A Rare Medieval Sword From The Mamluk Arsenal At Alexandria
Lot 78
A Rare Medieval Sword From The Mamluk Arsenal At Alexandria
Sold for £163,250 (US$ 274,393) inc. premium
Lot Details
A Rare Medieval Sword From The Mamluk Arsenal At Alexandria
Second Half Of The 14th Century, Probably Italian
With flat tapering double-edged blade of flattened hexagonal section with a wide shallow fuller extending over half its length on both sides, the forte on both sides incised with a comet-shaped mark retaining traces of latten, and on one side with inscriptions in naskh script, the hilt comprising straight quillons of rectangular section widening towards the tips, later cord-bound leather-covered grip, and large slightly compressed chamfered wheel pommel with rounded button and inlaid on each side with a cross potent in copper and latten (some pitting overall, particularly at the point)
92.5 cm. blade, 115.7 cm. overall

Footnotes

  • Provenance:
    Acquired by the late owner in exchange for a Swedish sword from Major John Lindgreen of Malmoe. Lindgreen had bought the sword at an unknown date from the dealer Lundgreen of Stockholm

    Literature:
    Ada Bruhn Hoffmeyer, To riddersværd i en dansk privatsamling, 1952, p. 21 onwards, fig. 1; idem, Middelalderens tveæggede Sværd, 1954, vol. I, pp. 61 and 191, and vol. II, pp. 17 and 94, pl. 20e
    Ewart Oakeshott, The Sword In The Age Of Chivalry, 1964, p. 67, pl. 30B
    Hoffmeyer, cat. no. 57, pp. 47, 77, 82 and 84, figs. 9 and 18
    Ewart Oakeshott, Records Of The Medieval Sword, 1991, p. 163, XVIII.5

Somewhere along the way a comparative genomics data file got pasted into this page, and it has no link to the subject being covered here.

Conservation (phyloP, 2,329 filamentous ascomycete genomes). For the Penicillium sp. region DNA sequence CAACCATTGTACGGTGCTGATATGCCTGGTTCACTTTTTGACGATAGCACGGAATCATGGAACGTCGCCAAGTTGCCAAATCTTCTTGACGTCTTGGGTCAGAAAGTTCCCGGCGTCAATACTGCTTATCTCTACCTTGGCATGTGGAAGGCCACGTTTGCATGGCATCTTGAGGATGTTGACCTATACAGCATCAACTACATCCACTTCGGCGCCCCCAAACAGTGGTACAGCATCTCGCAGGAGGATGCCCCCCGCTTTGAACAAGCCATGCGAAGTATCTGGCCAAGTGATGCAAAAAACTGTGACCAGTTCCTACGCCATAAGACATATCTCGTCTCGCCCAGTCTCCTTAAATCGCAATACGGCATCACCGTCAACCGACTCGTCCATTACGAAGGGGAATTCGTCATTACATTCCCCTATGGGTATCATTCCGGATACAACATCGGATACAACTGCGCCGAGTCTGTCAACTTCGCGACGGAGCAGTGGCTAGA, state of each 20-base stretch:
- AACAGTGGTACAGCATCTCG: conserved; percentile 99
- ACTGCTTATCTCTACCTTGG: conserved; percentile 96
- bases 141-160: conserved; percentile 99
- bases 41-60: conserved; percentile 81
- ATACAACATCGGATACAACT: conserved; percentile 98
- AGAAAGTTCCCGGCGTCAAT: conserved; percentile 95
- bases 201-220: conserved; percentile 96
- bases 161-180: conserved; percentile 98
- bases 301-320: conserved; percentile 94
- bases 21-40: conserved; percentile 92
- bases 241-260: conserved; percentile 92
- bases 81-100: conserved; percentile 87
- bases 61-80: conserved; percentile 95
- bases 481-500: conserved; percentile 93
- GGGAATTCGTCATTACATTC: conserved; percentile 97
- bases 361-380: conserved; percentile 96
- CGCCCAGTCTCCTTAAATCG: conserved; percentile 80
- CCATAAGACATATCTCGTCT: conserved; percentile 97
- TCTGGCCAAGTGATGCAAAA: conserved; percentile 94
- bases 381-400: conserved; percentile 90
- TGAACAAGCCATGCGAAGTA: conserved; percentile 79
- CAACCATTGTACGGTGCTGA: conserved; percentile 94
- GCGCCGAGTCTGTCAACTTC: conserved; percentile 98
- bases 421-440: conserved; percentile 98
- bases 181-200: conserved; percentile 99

See also E. Combe and A.F.C. de Cosson, 'European Swords with Arabic Inscriptions from the Armoury of Alexandria', Bulletin de la Société Royale d'Archèologie d'Alexandrie, n.s. IX (1937), pp. 233f., no. III; David Oliver, 'Some European Knightly Swords from the Arsenal of Alexandria', The Sixteenth Park Lane Arms Fair Guide, 1999, pp. 13-24; Clive Thomas, 'A Distinctive Group of Swords from the Arsenal of Alexandria', ibid, 2003, pp. 29-44; idem, 'The Medieval Swords of Leeds Castle', ibid, 2005, pp. 10-29; Stuart W. Pyhrr, 'The Ottoman Arsenal in Hagia Eirene: Some Early Photographs and Visitors' Accounts', ibid, 2007, pp. 29-46; Clive Thomas, '"Father of Victory" Pious donations of European swords to The Arsenal of Alexandria during the reign of the Sultan al-Mu'ayyad Shaykh', ibid, 2008, pp. 17-38; idem, 'Notes on a small group of swords from the Arsenal of Alexandria', ibid, 2009, pp. 23-42; and idem, '"King of Emirs" Pious donations of European swords to the Arsenal of Alexandria during the time of the Viceroy Sayf al-din Aristay', ibid, 2011, pp. 15-36

    The inscription: 'Hubs Khazain al-Silah bi thughri al-Iskandariyya ayyam al-Sayfi Faris al [...d.]', reads in translation: 'Donation to the armoury in the frontier city of Alexandria in the days of al-Sayfi Faris al- [Muhammadi]

    Only four other swords appear to be recorded inscribed in the name of the Amir Faris. One in a private charitable foundation, another in Leeds Castle, Kent, another in the Military Museum at Istanbul, and the other, with a partly legible inscription, sold at Sotheby's London, Arts of the Islamic World, 6 October 2010, lot 249, (£97,250 including premium). See David Oliver (1999), Clive Thomas (2005) above, and Ludvik Kalus, 'Donations Pieuses d'Epées Mediévales à l'Arsenal d'Alexandrie', Revue des Etudes Islamiques, vol. L, Paris, 1982, pp. 1-122

    Amir Faris was an inspector in 840 A.H., corresponding to 1436-7 A.D.
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